Colin Cunningham Freshmen English Tell Tale Heart Analysis 4/8/2016
Paranoia and Death in "The Tell Tale Heart"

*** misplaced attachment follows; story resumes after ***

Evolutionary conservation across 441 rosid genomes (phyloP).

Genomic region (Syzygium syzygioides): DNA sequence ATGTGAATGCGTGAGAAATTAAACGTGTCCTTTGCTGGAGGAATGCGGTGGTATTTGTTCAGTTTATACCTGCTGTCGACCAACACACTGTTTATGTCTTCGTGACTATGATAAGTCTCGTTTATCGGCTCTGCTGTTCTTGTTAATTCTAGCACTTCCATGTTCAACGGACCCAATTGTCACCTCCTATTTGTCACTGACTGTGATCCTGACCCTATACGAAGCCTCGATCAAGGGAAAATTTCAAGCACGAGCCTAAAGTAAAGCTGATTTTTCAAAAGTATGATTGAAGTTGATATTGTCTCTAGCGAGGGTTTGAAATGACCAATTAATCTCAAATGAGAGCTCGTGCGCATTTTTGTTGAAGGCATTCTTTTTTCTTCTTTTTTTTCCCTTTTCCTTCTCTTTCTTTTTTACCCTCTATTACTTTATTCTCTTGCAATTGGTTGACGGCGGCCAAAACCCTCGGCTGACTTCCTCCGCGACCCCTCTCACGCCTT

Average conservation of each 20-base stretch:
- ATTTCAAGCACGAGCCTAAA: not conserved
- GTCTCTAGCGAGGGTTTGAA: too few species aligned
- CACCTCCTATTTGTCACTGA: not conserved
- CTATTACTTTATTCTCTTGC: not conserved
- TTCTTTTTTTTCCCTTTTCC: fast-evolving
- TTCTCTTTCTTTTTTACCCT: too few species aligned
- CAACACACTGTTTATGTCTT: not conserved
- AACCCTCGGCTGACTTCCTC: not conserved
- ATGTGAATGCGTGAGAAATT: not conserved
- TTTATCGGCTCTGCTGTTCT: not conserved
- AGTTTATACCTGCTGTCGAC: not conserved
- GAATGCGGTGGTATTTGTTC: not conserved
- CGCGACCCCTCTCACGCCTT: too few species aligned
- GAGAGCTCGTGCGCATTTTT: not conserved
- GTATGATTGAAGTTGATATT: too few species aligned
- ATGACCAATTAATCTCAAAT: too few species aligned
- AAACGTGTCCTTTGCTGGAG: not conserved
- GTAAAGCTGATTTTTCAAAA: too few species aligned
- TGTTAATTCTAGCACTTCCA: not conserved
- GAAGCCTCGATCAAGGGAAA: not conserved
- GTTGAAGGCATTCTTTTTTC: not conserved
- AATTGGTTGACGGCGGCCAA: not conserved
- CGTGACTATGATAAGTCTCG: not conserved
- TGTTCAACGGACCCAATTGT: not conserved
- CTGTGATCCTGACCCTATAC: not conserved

The fear of failure plays with the human mind. In the short story, "Tell Tale Heart," by Edgar Alan Poe, the narrator lets the horror of murder and the concept of death disturb him to the point that he admits his life away. The narrator fears the unknown. He fears the concept of not having control of his own life, and he becomes progressively paranoid over the thought of getting caught. The police had just shown up at the area of the crime as the narrator is a suspect, and the narrator is also letting uncertainty and dependency get to his head. Signs of disparity include his calling to god, "Almighty God!" As well, his paranoia is obviously getting worse, with examples being that he thought the police were mocking him, and that he would do anything to avoid his derision. Avoiding punishment leads to fear, and fear can lead to showing your true colors and eventually giving yourself away. Whenever we have fear, we have doubt, and we tend to overthink everything. When we overthink, we focus on the negative, and the negative can lead to a bad outlook on life. Through the course of the book, the narrator's amount of doubt rose, projecting his eventual downfall. Through the course of the short story, the dynamic character developed in a negative way after committing a negative action. When the human minds have fear or doubt, they generally begin to break down and show their true colors.